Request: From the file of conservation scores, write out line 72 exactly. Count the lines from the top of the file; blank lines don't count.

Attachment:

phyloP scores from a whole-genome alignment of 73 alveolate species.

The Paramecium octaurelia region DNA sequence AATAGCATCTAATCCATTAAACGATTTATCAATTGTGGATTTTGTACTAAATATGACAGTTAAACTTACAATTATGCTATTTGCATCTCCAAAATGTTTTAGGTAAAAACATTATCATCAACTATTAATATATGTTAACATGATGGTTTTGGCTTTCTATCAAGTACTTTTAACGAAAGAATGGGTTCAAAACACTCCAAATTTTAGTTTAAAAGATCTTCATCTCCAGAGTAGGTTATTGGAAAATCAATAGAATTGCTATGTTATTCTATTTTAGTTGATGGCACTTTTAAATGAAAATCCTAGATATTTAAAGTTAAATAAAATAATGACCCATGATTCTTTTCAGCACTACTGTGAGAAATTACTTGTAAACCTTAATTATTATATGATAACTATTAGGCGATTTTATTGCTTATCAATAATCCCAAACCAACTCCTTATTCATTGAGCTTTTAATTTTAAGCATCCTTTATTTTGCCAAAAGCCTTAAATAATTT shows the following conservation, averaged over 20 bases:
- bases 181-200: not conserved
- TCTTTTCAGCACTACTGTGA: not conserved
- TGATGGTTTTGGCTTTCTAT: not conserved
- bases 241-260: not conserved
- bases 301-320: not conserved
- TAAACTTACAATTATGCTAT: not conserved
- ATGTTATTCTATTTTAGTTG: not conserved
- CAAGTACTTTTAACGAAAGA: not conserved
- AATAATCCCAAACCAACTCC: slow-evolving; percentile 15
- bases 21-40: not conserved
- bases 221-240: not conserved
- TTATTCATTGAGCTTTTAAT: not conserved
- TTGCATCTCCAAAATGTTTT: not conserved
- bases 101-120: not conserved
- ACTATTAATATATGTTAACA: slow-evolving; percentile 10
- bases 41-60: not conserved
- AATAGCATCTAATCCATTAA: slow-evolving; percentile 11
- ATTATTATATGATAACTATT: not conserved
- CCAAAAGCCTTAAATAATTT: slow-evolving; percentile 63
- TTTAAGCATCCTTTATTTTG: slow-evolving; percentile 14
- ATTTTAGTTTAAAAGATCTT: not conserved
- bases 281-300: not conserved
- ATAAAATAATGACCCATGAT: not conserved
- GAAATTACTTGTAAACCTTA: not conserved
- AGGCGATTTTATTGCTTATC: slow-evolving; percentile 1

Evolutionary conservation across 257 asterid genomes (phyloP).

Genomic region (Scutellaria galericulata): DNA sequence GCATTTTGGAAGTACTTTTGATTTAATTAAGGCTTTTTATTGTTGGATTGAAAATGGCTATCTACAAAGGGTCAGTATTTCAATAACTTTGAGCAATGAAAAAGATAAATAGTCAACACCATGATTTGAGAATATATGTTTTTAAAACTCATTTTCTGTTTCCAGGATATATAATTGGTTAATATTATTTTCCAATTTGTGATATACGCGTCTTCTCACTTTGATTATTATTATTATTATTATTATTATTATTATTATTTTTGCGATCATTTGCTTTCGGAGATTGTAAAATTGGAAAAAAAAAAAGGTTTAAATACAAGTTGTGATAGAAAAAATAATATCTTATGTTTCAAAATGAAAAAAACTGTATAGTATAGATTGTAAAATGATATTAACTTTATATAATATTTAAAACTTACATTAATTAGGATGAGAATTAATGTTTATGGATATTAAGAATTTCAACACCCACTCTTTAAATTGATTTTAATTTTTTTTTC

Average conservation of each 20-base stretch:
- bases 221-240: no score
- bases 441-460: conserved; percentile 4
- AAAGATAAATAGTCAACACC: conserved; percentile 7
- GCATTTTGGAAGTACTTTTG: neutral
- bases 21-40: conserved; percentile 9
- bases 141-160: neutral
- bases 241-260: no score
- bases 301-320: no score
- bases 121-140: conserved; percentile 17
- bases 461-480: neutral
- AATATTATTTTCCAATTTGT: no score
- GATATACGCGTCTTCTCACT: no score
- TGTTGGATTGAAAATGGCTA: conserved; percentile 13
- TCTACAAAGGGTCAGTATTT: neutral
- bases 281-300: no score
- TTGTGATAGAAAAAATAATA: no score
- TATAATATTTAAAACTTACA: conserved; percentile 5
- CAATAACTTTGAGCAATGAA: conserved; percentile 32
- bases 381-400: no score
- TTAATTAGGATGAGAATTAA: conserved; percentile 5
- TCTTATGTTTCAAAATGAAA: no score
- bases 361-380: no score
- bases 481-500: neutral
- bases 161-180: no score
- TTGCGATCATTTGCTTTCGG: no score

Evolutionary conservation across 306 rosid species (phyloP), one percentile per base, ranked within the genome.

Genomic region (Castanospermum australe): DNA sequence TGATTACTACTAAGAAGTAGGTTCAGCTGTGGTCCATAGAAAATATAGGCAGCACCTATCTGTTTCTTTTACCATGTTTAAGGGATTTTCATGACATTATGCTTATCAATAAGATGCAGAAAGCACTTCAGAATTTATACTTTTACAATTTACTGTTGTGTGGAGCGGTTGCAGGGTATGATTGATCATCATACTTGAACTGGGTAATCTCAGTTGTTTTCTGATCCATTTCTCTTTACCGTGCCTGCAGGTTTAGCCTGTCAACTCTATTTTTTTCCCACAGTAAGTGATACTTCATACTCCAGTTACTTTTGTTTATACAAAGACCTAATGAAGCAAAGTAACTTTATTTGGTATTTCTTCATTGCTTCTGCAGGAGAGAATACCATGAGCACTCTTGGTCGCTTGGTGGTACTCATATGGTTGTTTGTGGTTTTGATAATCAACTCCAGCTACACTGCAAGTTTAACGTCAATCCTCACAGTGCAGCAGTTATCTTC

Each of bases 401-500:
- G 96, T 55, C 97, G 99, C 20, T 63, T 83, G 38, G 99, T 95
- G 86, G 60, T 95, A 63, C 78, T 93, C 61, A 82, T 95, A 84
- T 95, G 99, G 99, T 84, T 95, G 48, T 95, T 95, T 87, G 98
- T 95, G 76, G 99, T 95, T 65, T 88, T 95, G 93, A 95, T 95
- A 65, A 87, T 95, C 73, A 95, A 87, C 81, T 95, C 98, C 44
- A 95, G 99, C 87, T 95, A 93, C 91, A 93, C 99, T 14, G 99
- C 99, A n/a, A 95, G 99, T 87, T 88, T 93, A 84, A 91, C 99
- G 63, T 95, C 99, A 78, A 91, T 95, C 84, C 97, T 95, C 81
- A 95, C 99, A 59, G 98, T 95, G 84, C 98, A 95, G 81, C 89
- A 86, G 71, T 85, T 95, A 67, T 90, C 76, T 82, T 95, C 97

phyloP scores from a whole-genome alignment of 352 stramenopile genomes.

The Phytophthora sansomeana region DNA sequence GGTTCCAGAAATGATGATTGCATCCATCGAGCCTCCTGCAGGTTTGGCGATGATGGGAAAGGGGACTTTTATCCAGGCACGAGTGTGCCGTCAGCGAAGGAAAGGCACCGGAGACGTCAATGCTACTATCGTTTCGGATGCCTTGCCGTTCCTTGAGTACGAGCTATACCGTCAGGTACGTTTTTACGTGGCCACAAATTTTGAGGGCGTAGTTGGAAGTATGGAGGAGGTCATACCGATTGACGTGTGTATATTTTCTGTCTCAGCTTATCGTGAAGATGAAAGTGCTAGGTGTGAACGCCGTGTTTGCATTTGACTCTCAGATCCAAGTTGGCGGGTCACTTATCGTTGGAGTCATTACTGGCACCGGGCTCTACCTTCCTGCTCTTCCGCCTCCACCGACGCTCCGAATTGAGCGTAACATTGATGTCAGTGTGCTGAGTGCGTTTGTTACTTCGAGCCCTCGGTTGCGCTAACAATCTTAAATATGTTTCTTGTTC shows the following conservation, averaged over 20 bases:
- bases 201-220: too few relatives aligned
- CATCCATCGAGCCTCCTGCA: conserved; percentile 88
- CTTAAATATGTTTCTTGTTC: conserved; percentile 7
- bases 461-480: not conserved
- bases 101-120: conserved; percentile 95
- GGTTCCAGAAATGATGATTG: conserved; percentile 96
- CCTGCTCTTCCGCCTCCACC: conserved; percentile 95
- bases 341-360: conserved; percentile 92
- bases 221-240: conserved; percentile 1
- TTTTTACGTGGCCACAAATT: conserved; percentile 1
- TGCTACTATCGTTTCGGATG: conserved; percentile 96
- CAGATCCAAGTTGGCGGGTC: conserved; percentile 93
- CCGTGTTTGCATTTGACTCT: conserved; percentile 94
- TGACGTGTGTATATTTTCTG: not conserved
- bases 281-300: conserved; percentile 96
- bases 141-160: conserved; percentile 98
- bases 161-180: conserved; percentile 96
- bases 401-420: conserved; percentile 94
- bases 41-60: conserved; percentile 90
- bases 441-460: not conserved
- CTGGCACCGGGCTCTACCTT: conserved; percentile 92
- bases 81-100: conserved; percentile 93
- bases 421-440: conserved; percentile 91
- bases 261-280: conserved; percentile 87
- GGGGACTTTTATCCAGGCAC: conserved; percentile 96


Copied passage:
- CATCCATCGAGCCTCCTGCA: conserved; percentile 88